Thoracic Outlet Syndrome

Thoracic outlet syndrome is a set of symptoms in the shoulder, arm or hand that occurs from a narrowing of the thoracic outlet (the space between the collarbone and first rib). Thoracic outlet syndrome is not common and can affect people of any age.

Shoulder muscles normally keep the collarbone or clavicle elevated and in place. With thoracic outlet syndrome, the upper rib and clavicle are closer, which makes the thoracic outlet smaller. Nerves and blood vessels in the area may be compressed.


  • Repetitive overhead arm movements 
  • Having an extra rib at birth
  • Bulky shoulder and neck muscles (due to weight training or swimming)
  • An abnormality in the neck muscles at birth
  • Neck injury
  • Injury to the first rib or collarbone
  • Poor posture 
  • Obesity


Symptoms may come and go, depending partially on activity level. Overhead activities may exacerbate symptoms. While symptoms typically occur on only one side, they may affect both sides of the body.

  • Aching in the neck, shoulder, arm or hand
  • Pain, numbness, or tingling in the forearm or fingers
  • Hand weakness
  • Limited range of arm motion
  • A depression in the shoulder
  • Neck pain
  • Swelling and redness of the arm
  • Pale and cool arm or hand

Diagnosing Thoracic Outlet Syndrome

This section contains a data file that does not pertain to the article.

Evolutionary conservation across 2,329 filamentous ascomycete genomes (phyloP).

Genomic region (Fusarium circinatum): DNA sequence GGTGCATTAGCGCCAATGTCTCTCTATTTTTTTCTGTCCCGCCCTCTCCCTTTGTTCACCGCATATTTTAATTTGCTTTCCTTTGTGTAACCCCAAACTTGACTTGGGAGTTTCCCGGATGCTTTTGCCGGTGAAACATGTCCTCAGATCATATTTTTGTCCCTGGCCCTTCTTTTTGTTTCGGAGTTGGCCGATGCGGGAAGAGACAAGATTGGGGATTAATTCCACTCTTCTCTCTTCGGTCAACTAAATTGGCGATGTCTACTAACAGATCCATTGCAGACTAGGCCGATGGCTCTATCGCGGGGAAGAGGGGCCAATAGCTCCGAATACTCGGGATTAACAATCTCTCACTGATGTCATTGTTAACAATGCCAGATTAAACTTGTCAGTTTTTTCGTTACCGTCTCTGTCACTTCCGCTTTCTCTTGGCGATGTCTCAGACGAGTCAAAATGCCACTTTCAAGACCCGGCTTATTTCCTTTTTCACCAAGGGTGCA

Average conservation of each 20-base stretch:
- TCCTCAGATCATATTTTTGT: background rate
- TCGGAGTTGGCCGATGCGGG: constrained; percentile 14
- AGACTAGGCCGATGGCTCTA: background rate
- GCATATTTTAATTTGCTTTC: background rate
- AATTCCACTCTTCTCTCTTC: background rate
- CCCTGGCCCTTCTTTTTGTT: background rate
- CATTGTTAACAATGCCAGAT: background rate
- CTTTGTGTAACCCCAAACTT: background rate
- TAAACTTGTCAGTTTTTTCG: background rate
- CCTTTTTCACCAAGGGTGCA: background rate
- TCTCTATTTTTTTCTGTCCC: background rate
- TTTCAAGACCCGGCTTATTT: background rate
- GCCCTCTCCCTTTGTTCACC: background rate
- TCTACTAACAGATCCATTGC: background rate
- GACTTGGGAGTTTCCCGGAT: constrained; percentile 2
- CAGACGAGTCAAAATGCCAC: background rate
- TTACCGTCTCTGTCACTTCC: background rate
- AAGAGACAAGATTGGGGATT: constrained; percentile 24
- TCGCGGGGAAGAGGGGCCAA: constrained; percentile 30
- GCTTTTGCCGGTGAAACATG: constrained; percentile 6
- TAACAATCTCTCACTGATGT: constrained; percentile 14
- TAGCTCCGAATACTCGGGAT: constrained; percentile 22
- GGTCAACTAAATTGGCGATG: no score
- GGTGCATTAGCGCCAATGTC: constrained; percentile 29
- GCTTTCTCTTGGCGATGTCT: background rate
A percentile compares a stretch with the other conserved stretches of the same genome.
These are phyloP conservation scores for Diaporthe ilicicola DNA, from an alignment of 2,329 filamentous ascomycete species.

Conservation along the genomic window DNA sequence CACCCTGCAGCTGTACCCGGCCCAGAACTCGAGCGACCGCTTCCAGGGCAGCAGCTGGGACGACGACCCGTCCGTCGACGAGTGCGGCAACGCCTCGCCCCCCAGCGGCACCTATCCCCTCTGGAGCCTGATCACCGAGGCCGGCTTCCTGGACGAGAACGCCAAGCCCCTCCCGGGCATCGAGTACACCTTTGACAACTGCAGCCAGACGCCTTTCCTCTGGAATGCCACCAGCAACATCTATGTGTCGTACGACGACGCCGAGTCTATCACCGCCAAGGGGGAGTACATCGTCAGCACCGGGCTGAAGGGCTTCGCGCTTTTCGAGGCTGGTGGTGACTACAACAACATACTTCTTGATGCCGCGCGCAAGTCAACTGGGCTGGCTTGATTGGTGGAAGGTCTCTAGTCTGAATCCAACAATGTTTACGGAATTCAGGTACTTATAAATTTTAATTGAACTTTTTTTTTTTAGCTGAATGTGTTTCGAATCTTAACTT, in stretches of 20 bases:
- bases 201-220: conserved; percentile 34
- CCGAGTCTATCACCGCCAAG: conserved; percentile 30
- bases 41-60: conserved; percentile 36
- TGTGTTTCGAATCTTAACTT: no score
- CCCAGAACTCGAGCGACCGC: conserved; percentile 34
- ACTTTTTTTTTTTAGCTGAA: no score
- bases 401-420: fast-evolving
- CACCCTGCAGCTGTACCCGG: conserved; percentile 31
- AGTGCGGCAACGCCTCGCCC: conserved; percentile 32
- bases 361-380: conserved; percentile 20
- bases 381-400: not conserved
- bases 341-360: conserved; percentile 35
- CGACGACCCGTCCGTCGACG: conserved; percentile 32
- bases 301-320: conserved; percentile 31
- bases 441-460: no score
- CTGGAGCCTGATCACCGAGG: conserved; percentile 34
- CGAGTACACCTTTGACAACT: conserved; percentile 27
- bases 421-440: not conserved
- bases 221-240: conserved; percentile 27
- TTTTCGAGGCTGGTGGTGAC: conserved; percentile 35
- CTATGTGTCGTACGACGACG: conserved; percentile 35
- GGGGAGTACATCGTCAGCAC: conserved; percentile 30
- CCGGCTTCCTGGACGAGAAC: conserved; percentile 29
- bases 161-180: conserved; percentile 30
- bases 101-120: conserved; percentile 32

Thoracic outlet syndrome is often more difficult to diagnose than other shoulder problems.

  • Physical exam: evaluates whether certain hand and arm movements trigger symptoms 
  • Nerve conduction tests: evaluates how nerves are affected
  • Doppler ultrasound: examines blood flow through arm and hand
  • Chest X-ray: checks for abnormal bone, such as an extra rib
  • CT scan: provides a more detailed look than an X-ray
  • CT angiography: gathers more information about blood flow through the arm
  • MRI: creates a detailed view of your body when posed in different positions (with arms at your side and overhead)


  • Physical therapy to help strengthen shoulder muscles, improve posture and enlarge the thoracic outlet space
  • Over-the-counter pain medications to relieve pain and swelling, and encourage muscle relaxation
  • Clot-dissolving mediations
  • Weight loss, if needed
  • Modification of everyday activities that bring on symptoms

These treatments relieve symptoms for most people. If significant symptoms persist, surgery may be an option. For instance, an extra rib (if present) may be removed. A doctor may release an abnormal muscle in the neck or perform surgery on the blood vessels in the neck. The exact kind of surgery depends on the anatomy of the thoracic outlet.